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Being vegetarian in Jordan

Jordan, a predominantly Arabic country has a lot to offer to a true food lover. If you are wondering what to order as a vegetarian in Jordan, you are in the right place! Right from succulent kebabs to wholesome maqluba, Jordanians love their meat. Still, Vegetables and pulses do find their way on Jordanian platter. Most of which is in the form of dips, sides and salad there is very little or no main course vegetarian options. The average cost of a meal is 3 JD.

What to order as a vegetarian in Jordan

Mezze

This is vegetarian’s best friend in Jordan. It is similar to what tapas would be in Spain. A variety of fresh salads, dips ( hummus, moutabel and labneh) stuffed vine leaves (dolma), mixed pickled vegetables are some of the popular cold mezze. Hot mezze comprises dishes like stewed tomatoes (galayat bandura), crispy fried falafel, stuffed pastries (fatayer) and more. Being a mezze lover, I could easily eat this day in and day out throughout my trip. (Cost: 1.5 JD to 3JD)

A vegetarian mezze in Amman Jordan. At an all vegetarian restaurant in the heart of city. You can order all vegetarian dishes here.

Soup and Main course:

There’s not much of the main course for vegetarians, a few restaurants serve baked or grilled vegetables with a drizzle of olive oil along with rice or local bread. Ful is one such Jordanian dish that can be consumed as a part of any meal, best eaten as the main course. Well cooked fava beans, mashed up with seasoning and topped with olive oil, sumac, tahini (sesame seed paste) and some finely chopped tomatoes. Fresh lentil soup (homestyle) can be found at most of the place and makes for a good vegetarian dish. Say bye-bye to the vegetarian curry while you are in Jordan. However, I was lucky to have my host cook Vegetarian curry for me in Wadi Rum. Also with so much going on in your mezze platter, you would hardly want to have the main course. (Cost: 3JD to 5JD)

Breakfast:

Jordan is a country where it is okay to have Hummus as a part of all your meals. And why not? Mezze is a part of breakfast in all the places, the breakfast consists of local khobz bread, labneh, hummus, yoghurt, zaatar, olives, butter, eggs and jam. (Cost: Was included in the stay)

A common vegetarian breakfast in Jordan - pita bread, yogurt, hummus, salad, cheese and black tea.

Salad

Jordanian salads are fresh and extremely flavoursome. You can try from a variety of salads available: Fattoush – Tomato, cucumber, lettuce, and radish with toasted pitta bread croutons and dressing of tangy sumac, mint, parsley, lemon, garlic, olive oil, and vinegar. Tabbouleh – Parsley is the star of the show in this green salad with supporting parts from bulgar wheat, tomato, onion, mint, lemon and olive oil. It’s often scooped up with a lettuce leaf. Other combinations include Boiled chickpeas and bell pepper, carrots tossed in a mustard and honey dressing, a variety of sprouts mixed together. The list goes on and on, let your taste buds enjoy the platter. (Cost: 2 JD to 4JD)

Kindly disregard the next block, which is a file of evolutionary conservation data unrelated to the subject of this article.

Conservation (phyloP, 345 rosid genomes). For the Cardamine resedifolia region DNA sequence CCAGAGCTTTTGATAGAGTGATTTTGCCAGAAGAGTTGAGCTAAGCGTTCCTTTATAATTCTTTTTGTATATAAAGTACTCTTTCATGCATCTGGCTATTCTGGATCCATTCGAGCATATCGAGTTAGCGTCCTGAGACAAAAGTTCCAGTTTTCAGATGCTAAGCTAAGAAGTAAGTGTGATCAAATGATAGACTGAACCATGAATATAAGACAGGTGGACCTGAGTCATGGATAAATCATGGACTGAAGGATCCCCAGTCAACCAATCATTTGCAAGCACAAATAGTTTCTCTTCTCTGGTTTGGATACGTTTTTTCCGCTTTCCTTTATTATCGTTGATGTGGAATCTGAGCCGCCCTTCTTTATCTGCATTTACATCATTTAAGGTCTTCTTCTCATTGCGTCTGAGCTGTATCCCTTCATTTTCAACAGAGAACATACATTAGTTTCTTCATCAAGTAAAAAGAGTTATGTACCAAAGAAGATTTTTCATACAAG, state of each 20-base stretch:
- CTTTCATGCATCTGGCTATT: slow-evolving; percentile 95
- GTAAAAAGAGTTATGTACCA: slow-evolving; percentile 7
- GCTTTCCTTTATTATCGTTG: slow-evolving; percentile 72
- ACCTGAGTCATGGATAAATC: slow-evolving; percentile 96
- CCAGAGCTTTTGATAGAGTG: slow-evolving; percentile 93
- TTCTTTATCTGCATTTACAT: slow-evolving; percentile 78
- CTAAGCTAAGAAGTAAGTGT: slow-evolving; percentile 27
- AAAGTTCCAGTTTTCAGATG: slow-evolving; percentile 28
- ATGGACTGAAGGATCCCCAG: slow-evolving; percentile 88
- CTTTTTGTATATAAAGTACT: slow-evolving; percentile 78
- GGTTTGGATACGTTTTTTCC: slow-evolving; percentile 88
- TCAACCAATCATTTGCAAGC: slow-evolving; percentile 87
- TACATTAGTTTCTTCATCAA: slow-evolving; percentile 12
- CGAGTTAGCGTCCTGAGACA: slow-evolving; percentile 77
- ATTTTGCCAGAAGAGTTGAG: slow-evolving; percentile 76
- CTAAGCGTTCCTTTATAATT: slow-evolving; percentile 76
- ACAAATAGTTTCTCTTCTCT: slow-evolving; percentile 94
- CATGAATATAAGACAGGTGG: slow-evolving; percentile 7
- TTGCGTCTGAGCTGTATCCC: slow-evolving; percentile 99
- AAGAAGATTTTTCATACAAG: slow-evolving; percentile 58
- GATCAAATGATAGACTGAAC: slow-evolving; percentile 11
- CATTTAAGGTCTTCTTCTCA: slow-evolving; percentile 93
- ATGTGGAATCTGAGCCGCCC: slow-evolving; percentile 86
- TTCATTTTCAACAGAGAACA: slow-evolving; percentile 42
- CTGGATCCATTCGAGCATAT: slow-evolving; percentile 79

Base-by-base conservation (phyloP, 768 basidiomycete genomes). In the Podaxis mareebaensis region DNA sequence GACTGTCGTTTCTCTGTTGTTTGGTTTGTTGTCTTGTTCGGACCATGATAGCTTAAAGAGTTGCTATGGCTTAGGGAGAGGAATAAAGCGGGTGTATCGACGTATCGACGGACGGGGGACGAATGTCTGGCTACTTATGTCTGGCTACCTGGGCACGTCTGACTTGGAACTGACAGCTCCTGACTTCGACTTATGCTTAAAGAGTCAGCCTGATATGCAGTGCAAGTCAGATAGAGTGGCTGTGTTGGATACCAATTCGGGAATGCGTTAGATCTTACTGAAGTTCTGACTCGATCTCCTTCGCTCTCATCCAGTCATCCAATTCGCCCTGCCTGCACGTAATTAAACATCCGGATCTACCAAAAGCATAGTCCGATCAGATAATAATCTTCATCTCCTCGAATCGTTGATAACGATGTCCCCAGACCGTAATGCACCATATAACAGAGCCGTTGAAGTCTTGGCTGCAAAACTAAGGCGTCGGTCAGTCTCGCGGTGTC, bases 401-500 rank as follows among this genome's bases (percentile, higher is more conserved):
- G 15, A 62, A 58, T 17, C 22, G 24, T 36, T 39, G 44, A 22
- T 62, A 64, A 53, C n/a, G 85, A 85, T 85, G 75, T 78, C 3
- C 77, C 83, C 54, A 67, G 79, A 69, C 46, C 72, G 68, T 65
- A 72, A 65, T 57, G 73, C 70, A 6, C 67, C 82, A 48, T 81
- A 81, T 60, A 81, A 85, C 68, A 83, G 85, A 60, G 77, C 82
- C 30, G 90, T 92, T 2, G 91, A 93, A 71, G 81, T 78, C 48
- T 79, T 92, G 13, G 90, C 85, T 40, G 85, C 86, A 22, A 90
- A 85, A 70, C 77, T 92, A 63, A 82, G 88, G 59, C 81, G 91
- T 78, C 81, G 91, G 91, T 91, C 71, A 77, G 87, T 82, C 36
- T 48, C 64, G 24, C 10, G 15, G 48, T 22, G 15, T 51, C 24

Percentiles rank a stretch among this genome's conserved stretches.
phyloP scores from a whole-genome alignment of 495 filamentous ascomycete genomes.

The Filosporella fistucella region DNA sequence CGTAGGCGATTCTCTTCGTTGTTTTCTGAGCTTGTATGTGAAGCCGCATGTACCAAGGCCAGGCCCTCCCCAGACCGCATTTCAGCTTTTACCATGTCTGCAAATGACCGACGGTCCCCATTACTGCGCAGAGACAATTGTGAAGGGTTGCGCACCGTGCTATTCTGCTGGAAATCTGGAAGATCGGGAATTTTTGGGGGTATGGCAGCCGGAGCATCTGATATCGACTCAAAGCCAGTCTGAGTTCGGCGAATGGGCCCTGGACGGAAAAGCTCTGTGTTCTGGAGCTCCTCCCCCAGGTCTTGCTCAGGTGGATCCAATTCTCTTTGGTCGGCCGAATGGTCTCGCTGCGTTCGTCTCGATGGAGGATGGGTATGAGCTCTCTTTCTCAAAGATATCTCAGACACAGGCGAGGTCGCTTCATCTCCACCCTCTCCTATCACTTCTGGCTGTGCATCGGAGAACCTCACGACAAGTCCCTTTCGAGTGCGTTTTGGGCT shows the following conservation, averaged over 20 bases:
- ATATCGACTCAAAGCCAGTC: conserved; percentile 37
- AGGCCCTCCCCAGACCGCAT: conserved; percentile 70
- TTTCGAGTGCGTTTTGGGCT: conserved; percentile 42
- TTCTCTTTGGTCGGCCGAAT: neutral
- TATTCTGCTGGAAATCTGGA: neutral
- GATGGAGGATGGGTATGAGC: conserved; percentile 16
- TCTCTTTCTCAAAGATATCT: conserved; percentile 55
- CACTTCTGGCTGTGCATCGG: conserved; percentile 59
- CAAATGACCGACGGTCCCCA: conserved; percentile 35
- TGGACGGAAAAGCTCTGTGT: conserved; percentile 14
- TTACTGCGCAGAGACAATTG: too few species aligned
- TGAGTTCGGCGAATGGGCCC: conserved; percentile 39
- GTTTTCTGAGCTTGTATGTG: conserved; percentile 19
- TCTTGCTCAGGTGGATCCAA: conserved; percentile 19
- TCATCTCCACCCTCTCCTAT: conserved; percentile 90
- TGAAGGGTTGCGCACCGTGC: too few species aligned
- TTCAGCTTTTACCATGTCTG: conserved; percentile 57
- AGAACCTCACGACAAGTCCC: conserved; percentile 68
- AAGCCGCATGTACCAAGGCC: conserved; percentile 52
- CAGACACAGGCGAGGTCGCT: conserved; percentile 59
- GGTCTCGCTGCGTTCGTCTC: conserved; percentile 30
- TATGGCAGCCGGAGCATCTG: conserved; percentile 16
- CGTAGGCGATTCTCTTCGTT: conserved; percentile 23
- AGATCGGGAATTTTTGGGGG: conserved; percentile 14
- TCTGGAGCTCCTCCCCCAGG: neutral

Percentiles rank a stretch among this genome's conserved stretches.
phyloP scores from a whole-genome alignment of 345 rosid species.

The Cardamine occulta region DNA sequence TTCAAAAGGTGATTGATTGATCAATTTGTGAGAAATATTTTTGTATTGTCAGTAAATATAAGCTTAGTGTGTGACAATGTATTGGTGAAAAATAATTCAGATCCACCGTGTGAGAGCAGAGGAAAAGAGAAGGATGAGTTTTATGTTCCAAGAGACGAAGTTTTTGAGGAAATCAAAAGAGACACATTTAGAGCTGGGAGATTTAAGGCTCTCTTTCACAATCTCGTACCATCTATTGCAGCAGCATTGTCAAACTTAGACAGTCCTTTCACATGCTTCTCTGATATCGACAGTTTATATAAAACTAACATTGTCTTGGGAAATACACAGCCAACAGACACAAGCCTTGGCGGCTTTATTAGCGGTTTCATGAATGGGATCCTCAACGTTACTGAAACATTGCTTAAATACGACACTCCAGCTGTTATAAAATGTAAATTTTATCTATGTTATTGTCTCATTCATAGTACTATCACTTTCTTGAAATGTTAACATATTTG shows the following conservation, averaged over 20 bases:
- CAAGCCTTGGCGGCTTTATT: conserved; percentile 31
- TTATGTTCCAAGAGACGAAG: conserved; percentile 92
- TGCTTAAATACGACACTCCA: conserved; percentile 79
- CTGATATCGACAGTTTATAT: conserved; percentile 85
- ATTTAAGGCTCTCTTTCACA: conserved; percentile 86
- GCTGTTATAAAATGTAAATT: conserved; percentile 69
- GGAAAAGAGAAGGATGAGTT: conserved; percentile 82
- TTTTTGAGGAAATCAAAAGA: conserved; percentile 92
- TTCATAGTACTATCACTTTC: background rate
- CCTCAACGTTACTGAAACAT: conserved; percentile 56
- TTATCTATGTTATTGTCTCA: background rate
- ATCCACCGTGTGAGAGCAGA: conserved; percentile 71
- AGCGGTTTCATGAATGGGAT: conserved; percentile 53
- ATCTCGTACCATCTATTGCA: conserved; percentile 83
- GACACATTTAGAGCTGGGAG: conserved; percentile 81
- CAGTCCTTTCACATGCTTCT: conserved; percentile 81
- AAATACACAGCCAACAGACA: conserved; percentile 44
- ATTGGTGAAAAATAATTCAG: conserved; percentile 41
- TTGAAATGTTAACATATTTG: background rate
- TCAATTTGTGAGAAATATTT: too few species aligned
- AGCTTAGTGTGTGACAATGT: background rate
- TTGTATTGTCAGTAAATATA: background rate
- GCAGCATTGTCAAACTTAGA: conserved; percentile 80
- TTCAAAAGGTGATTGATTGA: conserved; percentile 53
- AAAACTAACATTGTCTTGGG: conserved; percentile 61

My order of vegetarian salads in Jordan, along with a tangy vegetarian dressing.

Sandwich

Two main sandwiches that a vegetarian could relish are Falafel sandwich and Halloumi Sandwich. These generally come with a spread of hummus, lettuce and tomatoes. (Cost: 1.5 JD to 3JD)

Beverage:

Jordan, just like India, runs on tea. The tea is black, extremely sweet with different herbs infused – Hibiscus, mint or thyme. I absolutely loved the Bedouin tea (with thyme). Almost had an overdose of sugar, drinking the oh-so-yummy Jordanian herbal tea (black tea with sage leaves), I did my best subsiding the sugar levels by gulping down some Turkish coffee, every now and then. (Cost: 0.5 JD to 1.5JD)

Turkish coffee at Jordan

Cost of food in Jordan

The local dishes of Jordan like most other Arabic regions includes Pita, Falafels, Kebabs, Shawarma, the variety of spreads and some traditional Bedouin dishes. While meat is dominant in Arabic cuisine, vegetarians have quite a few options to choose from (it may not be the best of what Jordan has to offer).

I almost had an overdose of sugar, drinking the oh-so-yummy Jordanian herbal tea (black tea with sage leaves), I did my best subsiding the sugar levels by gulping down some Turkish coffee, every now and then. The cost of eating out in Jordan can be minimal if you pick restaurants carefully and stick to national dishes. A falafel sandwich or a Shawarma would cost you about 0.75 JD to 1.0 JD at most places, while touristy places like Petra the same goes to 3 JD-5JD. Tea most places would cost 0.5 JD and a Turkish coffee ranges from 1.50 JD to 2.JD.

Bustling cities like that of Amman and Aqaba has a number of western food joints – Starbucks, MC-Donalds, Burger King, Costa Coffee, Dominoes and more, prices there is pretty much the standard as in India.

Read also: The Ultimate Guide to Jordan.

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